CMG continues to be one of our core longs.
Comps: CMG delivered +17.3% comp growth in the quarter, beating estimates of +10.2%, led by traffic and, to a lesser extent, a +5% increase in average check (+2.5% price; +2.5% benefit from catering/side orders). Management upped its FY14 comp guidance once again, from high-single digit growth to mid-teens growth. Revenues of $1,050 billion (+29% YoY growth) beat consensus estimates by 6.10%.
Margins: Despite an accelerating topline trend, cost of sales inflation (beef, avocado, cheese) squeezed profits in the quarter – albeit to a much lesser extent than expected. Management was able to leverage other lines, including labor and other restaurant expenses, in order to offset some of this pressure. All told, Chipotle absolutely blew away expectations and the margin structure of the company moving forward looks quite rosy, particularly with a full price impact hitting in 2H14.
Earnings: Adjusted EPS of $3.50 (+24% YoY growth) beat expectations of $3.09 by 13.34%.
Brief Analysis: As the title says, this was simply an incredible quarter. Coming into the print, we were slightly cautious regarding food cost inflation and the one-month effect of a price increase. We didn’t know CMG was going to deliver +17.3% comp growth, but neither did anyone else. Declining margins are no longer a concern, because this will end next quarter.
Chipotle has rolled out a 6.25-6.50% price increase system-wide, which should, by our calculation more than offset any food cost inflation. In fact, management indicated this price increase could lead to 30%+ restaurant level margins in a best case scenario. This hinges on several assumptions: 1) consumers continue to be receptive to price increases 2) food costs don’t increase from here and 3) consumers don’t trade down any more than they already have. Regardless, if Chipotle can run their restaurants anywhere close to 30% margins, we’ll consider it a major feat. We’ve always preached that Chipotle has pricing power, but finally confirmed it with today’s release of our Hedgeye Consumer Survey. What struck us most about the results is that younger consumers, Chipotle’s core target market, are least resistant to price increases.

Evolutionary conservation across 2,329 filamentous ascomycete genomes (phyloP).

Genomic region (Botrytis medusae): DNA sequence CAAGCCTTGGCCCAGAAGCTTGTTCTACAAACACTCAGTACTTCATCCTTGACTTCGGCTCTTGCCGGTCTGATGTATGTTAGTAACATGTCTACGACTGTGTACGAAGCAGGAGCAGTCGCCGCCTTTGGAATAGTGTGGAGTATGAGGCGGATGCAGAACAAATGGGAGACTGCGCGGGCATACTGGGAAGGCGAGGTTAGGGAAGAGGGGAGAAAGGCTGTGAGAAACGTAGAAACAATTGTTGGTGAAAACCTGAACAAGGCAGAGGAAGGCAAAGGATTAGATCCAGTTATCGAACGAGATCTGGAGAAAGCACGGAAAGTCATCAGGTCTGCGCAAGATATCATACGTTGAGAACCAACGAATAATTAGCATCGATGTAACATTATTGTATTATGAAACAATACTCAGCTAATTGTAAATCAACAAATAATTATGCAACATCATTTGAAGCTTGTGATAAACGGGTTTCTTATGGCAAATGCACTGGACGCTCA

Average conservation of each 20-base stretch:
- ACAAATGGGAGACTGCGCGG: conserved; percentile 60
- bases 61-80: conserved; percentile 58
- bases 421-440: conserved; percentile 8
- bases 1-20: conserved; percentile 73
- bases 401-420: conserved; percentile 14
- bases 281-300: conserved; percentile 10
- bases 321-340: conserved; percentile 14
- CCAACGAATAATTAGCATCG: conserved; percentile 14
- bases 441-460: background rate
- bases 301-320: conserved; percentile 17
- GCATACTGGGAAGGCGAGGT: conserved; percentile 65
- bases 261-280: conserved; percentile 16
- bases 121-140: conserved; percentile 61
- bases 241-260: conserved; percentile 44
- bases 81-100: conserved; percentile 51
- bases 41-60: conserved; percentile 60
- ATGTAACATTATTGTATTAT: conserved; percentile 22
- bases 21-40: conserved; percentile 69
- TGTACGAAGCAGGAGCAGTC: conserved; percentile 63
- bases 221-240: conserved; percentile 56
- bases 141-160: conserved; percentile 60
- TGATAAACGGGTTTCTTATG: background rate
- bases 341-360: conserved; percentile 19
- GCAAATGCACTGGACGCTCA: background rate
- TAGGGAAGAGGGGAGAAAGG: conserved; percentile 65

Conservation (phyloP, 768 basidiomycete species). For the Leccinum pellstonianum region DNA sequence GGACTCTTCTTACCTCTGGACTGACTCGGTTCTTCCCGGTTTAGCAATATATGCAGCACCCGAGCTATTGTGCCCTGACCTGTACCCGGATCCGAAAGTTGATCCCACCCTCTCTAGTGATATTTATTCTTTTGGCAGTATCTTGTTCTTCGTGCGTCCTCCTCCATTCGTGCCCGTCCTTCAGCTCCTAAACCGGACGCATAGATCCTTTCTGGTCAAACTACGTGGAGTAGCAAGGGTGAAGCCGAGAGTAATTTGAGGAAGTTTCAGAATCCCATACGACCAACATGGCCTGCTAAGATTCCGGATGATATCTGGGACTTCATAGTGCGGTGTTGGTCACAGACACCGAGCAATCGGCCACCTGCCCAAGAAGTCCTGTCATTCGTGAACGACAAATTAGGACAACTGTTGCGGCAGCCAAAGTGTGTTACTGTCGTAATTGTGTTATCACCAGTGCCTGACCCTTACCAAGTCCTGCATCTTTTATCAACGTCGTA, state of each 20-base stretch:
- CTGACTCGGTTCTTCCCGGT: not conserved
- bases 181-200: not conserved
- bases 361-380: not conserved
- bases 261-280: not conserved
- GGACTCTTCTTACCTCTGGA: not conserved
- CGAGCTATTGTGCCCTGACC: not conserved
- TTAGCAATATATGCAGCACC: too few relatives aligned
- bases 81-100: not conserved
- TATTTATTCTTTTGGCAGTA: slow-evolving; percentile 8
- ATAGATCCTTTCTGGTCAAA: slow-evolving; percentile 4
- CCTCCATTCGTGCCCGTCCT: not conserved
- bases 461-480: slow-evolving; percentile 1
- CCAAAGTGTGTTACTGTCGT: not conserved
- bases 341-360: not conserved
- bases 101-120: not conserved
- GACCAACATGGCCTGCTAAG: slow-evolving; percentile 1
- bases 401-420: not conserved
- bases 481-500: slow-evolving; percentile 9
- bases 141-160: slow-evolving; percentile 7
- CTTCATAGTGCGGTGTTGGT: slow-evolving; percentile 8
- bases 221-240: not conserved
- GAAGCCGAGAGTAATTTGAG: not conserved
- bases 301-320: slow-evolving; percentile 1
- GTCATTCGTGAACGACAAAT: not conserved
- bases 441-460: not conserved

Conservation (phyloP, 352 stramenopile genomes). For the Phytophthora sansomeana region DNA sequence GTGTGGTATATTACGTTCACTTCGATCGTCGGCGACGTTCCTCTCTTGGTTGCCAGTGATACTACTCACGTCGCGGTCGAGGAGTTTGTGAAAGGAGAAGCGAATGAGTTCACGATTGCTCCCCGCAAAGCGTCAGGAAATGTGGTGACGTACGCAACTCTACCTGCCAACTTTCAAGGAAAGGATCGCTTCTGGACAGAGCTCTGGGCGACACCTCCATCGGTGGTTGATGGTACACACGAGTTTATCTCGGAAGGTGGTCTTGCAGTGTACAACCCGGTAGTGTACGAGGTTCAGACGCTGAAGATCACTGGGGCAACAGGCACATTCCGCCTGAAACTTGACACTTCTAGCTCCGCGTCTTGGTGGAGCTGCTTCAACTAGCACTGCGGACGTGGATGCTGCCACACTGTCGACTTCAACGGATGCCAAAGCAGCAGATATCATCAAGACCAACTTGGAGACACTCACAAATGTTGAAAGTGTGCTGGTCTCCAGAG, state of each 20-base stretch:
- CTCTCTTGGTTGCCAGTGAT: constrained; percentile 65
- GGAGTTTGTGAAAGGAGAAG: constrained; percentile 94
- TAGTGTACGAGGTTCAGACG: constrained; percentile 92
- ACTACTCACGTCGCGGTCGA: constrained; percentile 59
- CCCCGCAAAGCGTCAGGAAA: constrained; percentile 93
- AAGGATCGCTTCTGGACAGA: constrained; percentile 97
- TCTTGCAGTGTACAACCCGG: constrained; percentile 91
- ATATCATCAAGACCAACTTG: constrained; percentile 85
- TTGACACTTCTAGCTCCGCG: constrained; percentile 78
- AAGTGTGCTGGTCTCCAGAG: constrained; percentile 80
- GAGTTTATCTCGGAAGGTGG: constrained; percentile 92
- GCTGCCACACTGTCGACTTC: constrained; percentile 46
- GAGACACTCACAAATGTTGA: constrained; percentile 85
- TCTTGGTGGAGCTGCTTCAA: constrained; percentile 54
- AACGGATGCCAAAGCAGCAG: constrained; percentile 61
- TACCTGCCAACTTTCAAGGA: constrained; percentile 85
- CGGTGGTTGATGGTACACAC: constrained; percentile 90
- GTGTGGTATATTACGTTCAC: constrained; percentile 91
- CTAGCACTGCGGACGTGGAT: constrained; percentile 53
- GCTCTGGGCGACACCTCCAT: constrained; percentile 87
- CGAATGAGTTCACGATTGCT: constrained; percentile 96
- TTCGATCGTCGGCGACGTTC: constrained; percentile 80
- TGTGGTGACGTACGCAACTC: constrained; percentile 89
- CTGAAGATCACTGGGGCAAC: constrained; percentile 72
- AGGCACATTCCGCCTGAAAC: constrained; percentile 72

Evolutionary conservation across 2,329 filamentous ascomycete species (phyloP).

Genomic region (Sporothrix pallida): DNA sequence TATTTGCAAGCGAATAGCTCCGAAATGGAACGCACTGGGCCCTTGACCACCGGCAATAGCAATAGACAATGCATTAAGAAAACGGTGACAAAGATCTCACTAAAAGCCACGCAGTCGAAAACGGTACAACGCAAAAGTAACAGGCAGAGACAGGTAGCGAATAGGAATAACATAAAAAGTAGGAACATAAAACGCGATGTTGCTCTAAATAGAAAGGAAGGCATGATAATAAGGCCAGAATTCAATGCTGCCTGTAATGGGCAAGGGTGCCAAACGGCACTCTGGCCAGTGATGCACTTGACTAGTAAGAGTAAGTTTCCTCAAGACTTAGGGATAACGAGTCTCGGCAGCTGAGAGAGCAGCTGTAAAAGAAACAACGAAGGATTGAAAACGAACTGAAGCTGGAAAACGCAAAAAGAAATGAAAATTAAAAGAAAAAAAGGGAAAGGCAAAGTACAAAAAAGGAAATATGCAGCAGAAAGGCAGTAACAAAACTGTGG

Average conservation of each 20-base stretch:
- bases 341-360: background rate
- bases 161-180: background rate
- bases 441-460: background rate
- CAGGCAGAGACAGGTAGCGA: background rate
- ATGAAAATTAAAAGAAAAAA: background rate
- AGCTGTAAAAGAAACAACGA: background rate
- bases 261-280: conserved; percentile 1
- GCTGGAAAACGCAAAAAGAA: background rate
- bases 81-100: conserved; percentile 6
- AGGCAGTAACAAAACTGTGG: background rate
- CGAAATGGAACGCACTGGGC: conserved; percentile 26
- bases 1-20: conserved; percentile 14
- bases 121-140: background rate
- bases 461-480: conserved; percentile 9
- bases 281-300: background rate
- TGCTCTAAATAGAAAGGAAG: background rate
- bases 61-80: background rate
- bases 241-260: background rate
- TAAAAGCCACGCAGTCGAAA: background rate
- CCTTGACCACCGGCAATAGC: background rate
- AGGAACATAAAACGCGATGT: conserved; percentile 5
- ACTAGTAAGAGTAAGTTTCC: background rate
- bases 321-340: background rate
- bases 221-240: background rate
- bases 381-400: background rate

Chipotle’s unique marketing message and ability to connect with consumers isn’t the only thing driving traffic. They also continually deliver faster throughput, increasing peak hour transactions at lunch and dinner by eight customers a piece. Catering comprised 1.6% of sales in the quarter and reached 2% of sales in established markets. We continue to believe this can be a meaningful driver to sales and average check over the longer-term.
On Friday, we also reiterated our view that Street estimates for 2H14 were too low. With that being said, and considering management’s new SSS guidance, we expect estimates to be revised up drastically over the next several weeks.
What We Liked:
- +17.3% same-store sales growth; +11.5% two-year average
- Management upped its FY14 comp guidance once again, from high-single digit growth to mid-teens growth
- Revenues of $1,050 billion (+29% YoY growth) beat consensus estimates by 6.10%
- Adjusted EPS of $3.50 (+24% YoY growth) beat expectations of $3.09 by 13.34%
- Performance speaks to the strength of leadership teams and operating crews
- Unparalleled food culture
- Have begun sourcing grass fed beef from Australia in order to uphold integrity
- Marketing efforts are really resonating; establishing emotional connections with consumers
- Throughput continues to improve; this quarter by 8 transactions at peak hour lunch and 8 transactions at peak hour dinner
- AUVs for restaurants in the comparable base have surpassed $2.3 million for the first time
- Catering hit 2% of sales in established markets
- Expect opening sales volumes in the $1.7-1.8 million range; up from prior $1.6-1.7 million
- Underlying economic earnings growth is stronger than implied
- Repurchased over $37 million of stock in the quarter
- Have $140 million remaining on current share buyback program
- Saw frequency improve in the teen market across all different economic backgrounds
- Considering building out smaller box units with much less seating (2/3 of customers takeout)
What We Didn’t Like:
- Expect steak inflation to be considerable for the foreseeable future
- Have seen some customers trade down from steak to chicken
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